A proposed ballot amendment to allow unaffiliated voters to cast ballots in partisan primaries didn’t get the green light from the Constitution Revision Commission this year, but on Wednesday a group committed to getting the proposal in front of voters in 2020.
Florida Fair and Open Primaries said it was launching two petition drives to correct what it sees as the mass disenfranchisement of the Sunshine State’s 3.4 million independent voters.
“We believe voters should have been afforded the opportunity to determine the fate of an open primaries amendment. Despite the failure of the CRC to forward an open primaries amendment to this year’s ballot, voters may have an opportunity to decide in the future. We are currently engaged in a citizens’ initiative to place an amendment on the 2020 ballot.” said FFAOP director Steve Hough.
“At issue is whether Florida citizens believe the fundamental right to vote should be extended to all registered voters in every election. As the vast majority of races are decided in a primary election, by a tiny fraction of the electorate, we believe they will agree.”
Many elections are indeed decided in the primary due to the partisan leans of districts for offices ranging from the state House to Congress. FFAOP said it believes only one out of six Florida general elections were competitive two years ago.
To combat that, current law allows all voters to cast a ballot in a primary race if all candidates for an office belong to the same party. But a loophole in law shuts down primaries if any candidate, even a write-in, qualifies for an election. The so-called write-in loophole has been abused by both sides of the aisle, and will disenfranchise more than 400,000 voters in 2018 state legislative races alone.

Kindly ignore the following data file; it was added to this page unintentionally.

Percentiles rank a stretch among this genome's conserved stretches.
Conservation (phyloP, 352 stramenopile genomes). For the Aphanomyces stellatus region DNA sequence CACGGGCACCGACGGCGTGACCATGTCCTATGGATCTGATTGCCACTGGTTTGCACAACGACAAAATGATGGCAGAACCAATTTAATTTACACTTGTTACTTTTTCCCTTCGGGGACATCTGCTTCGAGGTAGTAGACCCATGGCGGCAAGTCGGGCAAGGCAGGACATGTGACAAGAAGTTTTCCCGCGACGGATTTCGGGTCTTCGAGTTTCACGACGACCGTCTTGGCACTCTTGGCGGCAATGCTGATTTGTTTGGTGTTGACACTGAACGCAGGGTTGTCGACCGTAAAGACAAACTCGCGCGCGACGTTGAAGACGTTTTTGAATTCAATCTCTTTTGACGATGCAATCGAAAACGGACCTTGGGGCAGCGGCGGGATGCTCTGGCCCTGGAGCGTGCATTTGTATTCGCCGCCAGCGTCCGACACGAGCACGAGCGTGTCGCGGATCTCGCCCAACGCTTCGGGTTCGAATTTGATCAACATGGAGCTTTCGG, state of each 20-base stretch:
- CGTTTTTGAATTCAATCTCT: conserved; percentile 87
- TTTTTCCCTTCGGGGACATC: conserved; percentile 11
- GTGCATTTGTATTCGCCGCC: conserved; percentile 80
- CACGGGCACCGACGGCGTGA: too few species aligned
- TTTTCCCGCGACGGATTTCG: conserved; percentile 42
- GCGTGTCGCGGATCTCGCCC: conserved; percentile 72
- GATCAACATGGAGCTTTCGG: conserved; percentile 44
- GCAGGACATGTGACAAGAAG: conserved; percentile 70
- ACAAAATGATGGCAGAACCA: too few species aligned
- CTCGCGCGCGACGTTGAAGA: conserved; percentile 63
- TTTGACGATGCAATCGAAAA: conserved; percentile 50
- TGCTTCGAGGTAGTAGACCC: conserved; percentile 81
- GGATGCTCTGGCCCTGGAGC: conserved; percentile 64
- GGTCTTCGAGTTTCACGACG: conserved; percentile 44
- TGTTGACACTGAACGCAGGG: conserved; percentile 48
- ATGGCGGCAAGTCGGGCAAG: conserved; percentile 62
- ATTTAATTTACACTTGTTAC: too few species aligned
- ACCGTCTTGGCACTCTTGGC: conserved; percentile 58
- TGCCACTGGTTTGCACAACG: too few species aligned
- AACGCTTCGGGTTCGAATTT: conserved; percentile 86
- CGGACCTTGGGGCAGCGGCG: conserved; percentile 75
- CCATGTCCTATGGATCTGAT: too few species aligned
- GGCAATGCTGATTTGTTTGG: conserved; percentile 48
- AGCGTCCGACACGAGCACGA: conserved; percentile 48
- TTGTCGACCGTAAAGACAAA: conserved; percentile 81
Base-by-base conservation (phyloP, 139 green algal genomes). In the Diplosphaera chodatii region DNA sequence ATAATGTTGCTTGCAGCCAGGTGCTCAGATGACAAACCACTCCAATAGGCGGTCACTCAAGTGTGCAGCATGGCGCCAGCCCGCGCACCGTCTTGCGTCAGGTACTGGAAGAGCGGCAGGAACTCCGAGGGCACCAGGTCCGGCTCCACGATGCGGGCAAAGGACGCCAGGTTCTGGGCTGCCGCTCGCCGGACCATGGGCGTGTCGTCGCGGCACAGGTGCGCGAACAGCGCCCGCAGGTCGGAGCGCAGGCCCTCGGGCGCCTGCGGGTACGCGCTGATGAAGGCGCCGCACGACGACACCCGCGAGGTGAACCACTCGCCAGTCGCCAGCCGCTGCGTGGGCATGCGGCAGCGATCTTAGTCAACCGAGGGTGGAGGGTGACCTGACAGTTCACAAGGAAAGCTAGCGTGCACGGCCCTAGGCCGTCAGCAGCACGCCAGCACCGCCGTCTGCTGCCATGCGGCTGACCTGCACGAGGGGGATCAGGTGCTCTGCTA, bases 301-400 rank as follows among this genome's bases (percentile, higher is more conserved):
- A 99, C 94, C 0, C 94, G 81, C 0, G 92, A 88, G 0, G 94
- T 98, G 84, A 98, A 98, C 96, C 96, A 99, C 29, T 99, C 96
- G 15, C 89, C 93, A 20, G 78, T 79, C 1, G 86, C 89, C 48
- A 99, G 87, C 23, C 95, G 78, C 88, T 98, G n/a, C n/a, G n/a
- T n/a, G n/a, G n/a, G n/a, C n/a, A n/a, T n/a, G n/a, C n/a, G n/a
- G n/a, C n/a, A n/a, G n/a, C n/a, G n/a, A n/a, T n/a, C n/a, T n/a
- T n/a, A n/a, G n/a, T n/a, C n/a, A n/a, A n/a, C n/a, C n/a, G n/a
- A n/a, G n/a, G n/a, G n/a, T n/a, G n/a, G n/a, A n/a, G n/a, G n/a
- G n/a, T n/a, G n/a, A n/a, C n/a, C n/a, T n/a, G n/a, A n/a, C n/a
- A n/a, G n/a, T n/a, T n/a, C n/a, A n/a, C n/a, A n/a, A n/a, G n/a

FFAOP’s first fix: Institute a “Top-Two Primary” in Florida.
The system is currently in place in California, Louisiana, Nebraska and Washington state, and essentially handles partisan primaries the same way as nonpartisan ones are currently handled in Florida — all candidates running for an office go on the same primary ballot and all voters pick their favorite from an unabridged menu.
The top-two vote getters, whether they’re members of the same political party or not, then move on to a head-to-head in the general election.
The group pointed to a recent survey conducted by Public Policy Polling that found 74 percent of Florida voters — including supermajorities of Republican, Democratic, and independent voters — want unaffiliated voters included in primary elections. That level of support puts it far ahead of the 60 percent threshold ballot amendments must hit in order to pass.
FFAOP’s second fix: Cut off funding for closed primaries.
The group says requiring taxpayers to shoulder the financial cost of partisan primaries isn’t fair unless all voters are allowed to participate.
“There has been a growing sense among voters in Florida and across the country that no one is really listening. Well we’re standing up and making the political establishment listen. Florida voters are tired of paying millions of dollars for primary elections that exclude over a quarter of our fellow citizens,” said FFAOP outreach director Tom Cullen.
Whether or not partisan primaries are fair, it’s not exactly clear how much they cost. The Florida Division of Elections was allocated $20.8 million in the state’s 2018-19 budget (pp. 398-399), but there’s no primary election line item
Each of FFAOP’s proposals would need to collect 766,200 valid signatures by February 2020 to make the 2020 ballot. To that end, the group said it already has volunteers in 14 counties making phone calls and collecting petition signatures.